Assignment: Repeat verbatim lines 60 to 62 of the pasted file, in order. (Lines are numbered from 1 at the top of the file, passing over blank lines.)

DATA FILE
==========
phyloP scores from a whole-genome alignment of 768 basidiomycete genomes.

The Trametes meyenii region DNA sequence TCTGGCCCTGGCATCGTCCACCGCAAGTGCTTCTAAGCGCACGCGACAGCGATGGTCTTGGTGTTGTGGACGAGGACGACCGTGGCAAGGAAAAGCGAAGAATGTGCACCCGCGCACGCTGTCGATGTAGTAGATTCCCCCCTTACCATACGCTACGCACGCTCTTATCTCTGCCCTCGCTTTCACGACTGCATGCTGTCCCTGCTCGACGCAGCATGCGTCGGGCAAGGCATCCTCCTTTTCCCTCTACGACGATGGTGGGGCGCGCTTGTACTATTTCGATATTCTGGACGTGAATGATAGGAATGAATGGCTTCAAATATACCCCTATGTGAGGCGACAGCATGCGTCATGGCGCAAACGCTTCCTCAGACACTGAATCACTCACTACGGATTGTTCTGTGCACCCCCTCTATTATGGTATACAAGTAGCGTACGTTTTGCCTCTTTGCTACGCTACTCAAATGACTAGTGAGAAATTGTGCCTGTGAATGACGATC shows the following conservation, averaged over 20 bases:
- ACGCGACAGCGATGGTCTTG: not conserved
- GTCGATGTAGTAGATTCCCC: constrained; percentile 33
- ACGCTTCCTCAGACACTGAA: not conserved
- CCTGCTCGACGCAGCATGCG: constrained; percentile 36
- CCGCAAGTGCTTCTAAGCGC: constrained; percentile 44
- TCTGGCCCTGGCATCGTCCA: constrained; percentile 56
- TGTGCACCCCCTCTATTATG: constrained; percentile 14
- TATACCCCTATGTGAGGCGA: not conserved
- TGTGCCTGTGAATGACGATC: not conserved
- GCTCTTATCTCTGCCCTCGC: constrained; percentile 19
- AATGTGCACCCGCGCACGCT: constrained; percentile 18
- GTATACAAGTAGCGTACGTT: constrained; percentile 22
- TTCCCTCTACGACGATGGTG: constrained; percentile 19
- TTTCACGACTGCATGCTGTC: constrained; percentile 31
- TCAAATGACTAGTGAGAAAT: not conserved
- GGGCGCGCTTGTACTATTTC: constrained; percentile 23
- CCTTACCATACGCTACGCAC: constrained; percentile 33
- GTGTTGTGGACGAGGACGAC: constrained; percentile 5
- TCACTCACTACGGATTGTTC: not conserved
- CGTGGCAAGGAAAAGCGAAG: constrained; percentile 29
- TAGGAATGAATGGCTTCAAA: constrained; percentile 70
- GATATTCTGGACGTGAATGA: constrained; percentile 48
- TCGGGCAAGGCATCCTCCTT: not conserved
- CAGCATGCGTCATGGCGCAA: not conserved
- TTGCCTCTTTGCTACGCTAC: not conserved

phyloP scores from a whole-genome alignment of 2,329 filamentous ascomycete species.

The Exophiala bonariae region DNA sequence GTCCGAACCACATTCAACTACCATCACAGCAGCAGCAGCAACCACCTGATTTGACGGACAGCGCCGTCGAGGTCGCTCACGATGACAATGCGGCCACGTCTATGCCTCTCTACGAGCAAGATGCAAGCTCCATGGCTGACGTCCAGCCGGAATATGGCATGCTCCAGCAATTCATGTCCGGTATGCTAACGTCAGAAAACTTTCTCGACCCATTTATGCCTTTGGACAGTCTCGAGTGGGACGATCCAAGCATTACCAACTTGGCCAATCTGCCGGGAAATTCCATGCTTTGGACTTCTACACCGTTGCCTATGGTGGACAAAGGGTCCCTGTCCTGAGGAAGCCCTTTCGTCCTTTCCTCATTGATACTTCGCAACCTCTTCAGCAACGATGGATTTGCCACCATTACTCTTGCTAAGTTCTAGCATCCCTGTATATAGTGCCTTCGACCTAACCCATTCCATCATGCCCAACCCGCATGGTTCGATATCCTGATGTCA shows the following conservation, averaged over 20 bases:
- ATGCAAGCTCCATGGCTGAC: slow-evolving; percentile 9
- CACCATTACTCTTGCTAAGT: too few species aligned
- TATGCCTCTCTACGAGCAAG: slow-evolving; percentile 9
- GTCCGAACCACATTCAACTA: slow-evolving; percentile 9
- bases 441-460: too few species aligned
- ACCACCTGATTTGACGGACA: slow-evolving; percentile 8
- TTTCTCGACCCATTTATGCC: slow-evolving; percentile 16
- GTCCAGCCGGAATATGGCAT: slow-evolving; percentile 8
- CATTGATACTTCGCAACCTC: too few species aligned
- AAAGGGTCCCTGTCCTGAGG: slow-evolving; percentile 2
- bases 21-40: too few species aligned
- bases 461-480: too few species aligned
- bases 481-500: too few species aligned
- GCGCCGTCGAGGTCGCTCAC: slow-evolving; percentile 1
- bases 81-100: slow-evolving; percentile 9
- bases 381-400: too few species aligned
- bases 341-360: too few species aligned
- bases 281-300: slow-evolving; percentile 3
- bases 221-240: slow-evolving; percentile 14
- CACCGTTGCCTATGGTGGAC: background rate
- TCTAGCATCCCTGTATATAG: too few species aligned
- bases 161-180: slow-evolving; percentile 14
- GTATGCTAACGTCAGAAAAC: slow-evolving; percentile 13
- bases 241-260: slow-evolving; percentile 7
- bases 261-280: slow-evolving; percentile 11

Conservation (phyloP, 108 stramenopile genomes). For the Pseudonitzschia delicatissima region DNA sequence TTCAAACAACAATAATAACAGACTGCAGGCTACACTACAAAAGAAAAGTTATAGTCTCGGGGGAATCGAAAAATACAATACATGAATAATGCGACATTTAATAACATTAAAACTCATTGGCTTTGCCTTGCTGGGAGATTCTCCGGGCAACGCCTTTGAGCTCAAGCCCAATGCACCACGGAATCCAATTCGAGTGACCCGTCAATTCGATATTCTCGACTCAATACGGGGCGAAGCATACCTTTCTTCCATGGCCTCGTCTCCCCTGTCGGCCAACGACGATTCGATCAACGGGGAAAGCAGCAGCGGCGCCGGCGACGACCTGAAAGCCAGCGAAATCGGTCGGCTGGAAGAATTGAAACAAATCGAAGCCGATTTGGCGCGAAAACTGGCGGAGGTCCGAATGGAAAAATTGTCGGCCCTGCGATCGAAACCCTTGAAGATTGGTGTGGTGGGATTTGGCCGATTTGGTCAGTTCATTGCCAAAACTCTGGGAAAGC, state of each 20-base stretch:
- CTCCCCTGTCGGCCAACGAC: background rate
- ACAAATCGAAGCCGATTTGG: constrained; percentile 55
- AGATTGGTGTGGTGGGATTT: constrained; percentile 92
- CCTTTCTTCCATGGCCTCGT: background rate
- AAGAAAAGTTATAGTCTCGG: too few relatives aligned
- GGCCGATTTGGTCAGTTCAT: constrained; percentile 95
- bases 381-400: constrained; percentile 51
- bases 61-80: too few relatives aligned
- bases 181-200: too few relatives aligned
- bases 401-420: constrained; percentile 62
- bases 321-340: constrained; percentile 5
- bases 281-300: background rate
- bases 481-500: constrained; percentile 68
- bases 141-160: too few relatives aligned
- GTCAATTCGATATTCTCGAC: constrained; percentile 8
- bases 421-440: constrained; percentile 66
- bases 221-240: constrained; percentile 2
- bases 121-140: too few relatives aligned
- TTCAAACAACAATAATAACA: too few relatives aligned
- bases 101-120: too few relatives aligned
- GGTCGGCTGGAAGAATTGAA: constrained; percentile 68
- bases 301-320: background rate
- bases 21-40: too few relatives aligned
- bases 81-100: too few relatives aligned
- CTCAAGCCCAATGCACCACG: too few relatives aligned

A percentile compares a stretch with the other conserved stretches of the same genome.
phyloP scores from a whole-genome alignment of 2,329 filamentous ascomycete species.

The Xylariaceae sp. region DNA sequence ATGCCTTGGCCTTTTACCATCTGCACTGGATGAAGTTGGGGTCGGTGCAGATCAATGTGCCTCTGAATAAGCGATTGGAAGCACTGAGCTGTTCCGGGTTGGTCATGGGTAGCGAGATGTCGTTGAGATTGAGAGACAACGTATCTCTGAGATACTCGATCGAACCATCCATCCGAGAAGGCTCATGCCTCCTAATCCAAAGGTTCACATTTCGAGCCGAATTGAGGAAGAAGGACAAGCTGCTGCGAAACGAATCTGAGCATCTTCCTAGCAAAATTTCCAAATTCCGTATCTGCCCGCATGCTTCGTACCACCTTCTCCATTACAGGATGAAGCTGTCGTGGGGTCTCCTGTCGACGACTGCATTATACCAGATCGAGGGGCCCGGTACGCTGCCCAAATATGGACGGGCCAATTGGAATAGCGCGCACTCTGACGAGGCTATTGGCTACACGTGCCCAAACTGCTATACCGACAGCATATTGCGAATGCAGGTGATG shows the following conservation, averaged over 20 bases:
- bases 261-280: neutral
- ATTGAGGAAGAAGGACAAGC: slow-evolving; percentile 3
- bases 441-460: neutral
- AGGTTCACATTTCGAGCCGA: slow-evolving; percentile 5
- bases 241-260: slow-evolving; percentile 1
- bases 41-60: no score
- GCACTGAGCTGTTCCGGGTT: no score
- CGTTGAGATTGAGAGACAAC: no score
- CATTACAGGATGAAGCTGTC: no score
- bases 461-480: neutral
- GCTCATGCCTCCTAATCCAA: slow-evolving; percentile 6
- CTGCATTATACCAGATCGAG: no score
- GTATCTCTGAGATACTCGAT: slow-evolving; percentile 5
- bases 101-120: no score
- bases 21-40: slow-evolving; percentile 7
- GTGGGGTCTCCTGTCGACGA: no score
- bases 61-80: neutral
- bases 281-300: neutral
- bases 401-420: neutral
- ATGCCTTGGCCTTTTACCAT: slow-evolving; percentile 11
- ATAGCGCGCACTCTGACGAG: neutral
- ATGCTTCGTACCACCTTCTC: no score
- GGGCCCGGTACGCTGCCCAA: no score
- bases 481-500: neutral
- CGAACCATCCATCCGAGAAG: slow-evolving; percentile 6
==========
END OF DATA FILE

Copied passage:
- AAGAAAAGTTATAGTCTCGG: too few relatives aligned
- GGCCGATTTGGTCAGTTCAT: constrained; percentile 95
- bases 381-400: constrained; percentile 51